Port Orange police arrested Frank Sganga, a longtime Volusia County math teacher and founder of the now-defunct Frank Sganga Charter School in New Smyrna Beach, after his wife called police to report him Thursday morning.
"I was a little concerned about her getting it," Sganga said Friday, explaining why he was toting the gun in his bag. "I said, 'Where the hell do I hide that thing?' So I put the gun in the racquetball bag and covered it with a towel and shirts."
Then, he said, he forgot all about it.
Sganga, who lives in New Smyrna Beach but drives to play racquetball in Port Orange three days a week, was worried about an argument he and his wife, May Sganga, had earlier this week when he hid the gun. She was "extremely angry," he said.
Officers interrupted his racquetball match Thursday morning to inspect the gym bag. After they found the gun, Sganga was charged with carrying a concealed weapon, a felony, and taken to the Volusia County Branch Jail. He posted $1,000 bail Thursday night.
Police said the gun was a silver .38-special Taurus revolver with four live rounds and one blank, which Sganga said he usually kept in a dresser drawer to protect his home.
May Sganga, 59, was taken to a victim's advocate's office and then to a shelter, according to the police report.
On Friday, however, Frank Sganga, said his truck was missing after his wife of seven months loaded all her belongings into it and disappeared. He was considering reporting the truck stolen.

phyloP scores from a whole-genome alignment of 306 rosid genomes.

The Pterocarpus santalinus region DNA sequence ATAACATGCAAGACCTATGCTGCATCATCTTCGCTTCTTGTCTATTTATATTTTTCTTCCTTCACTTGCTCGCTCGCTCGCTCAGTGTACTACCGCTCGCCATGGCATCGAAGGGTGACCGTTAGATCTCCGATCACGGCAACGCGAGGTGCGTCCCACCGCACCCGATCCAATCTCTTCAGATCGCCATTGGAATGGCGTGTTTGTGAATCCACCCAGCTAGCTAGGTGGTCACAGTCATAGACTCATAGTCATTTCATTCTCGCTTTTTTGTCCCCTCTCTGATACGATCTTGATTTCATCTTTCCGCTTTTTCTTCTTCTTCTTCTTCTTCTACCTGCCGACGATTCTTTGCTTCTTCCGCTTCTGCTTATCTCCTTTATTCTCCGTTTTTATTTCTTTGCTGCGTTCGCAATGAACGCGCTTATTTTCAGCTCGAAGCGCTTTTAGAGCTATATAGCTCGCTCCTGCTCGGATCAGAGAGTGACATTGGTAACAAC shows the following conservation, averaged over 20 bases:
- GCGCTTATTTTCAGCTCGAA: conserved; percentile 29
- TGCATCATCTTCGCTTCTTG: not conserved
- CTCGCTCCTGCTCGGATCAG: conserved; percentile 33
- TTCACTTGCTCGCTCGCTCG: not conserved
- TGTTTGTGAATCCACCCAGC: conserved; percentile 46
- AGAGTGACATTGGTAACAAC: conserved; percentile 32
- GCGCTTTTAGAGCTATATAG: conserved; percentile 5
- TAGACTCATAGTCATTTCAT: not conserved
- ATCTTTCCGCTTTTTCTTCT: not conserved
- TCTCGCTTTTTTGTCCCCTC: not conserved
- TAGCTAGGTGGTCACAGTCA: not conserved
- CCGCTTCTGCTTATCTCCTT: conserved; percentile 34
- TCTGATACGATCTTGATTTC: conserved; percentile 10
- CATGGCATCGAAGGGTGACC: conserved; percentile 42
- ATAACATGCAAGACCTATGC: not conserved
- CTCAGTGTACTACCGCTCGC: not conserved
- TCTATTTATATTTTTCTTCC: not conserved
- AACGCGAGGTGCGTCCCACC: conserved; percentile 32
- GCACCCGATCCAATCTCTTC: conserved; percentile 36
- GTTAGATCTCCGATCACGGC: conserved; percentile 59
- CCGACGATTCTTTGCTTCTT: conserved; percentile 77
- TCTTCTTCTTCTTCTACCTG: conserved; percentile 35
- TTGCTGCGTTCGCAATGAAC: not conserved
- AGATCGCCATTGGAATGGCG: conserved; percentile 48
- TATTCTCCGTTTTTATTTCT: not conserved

Sganga's last visit to the jail was in 2007 when he and then-wife Jeanmarie Sganga were charged with aggravated battery after police found them both injured at his house on Sunset Drive. The pair, police said, were arguing over credit-card statements when Frank began smashing vases with his racquet and a wrestling match ensued.
He went to anger management classes as a condition of a deferred prosecution agreement in that case, according to court records. His wife's charges were dropped.
Thursday's arrest embarrassed the longtime educator and writer -- "they cuffed me and carried me through the damn lobby, and it was embarrassing as hell" -- but he said he was glad not to spend the night in the jail as he did in 2007.
"I understood where they were coming from, because people do blow away other people," he said of the arrest. "It was no place for a gun to be, I know that. It was inadvertent. I just didn't know it was there.
"I'll go before a judge, and I'll just explain the story like I explained it to you, and hope he understands that it was a pure, inadvertent ... I shouldn't have had the gun in the bag. I won't mind community service -- I just don't want to be fined and jailed."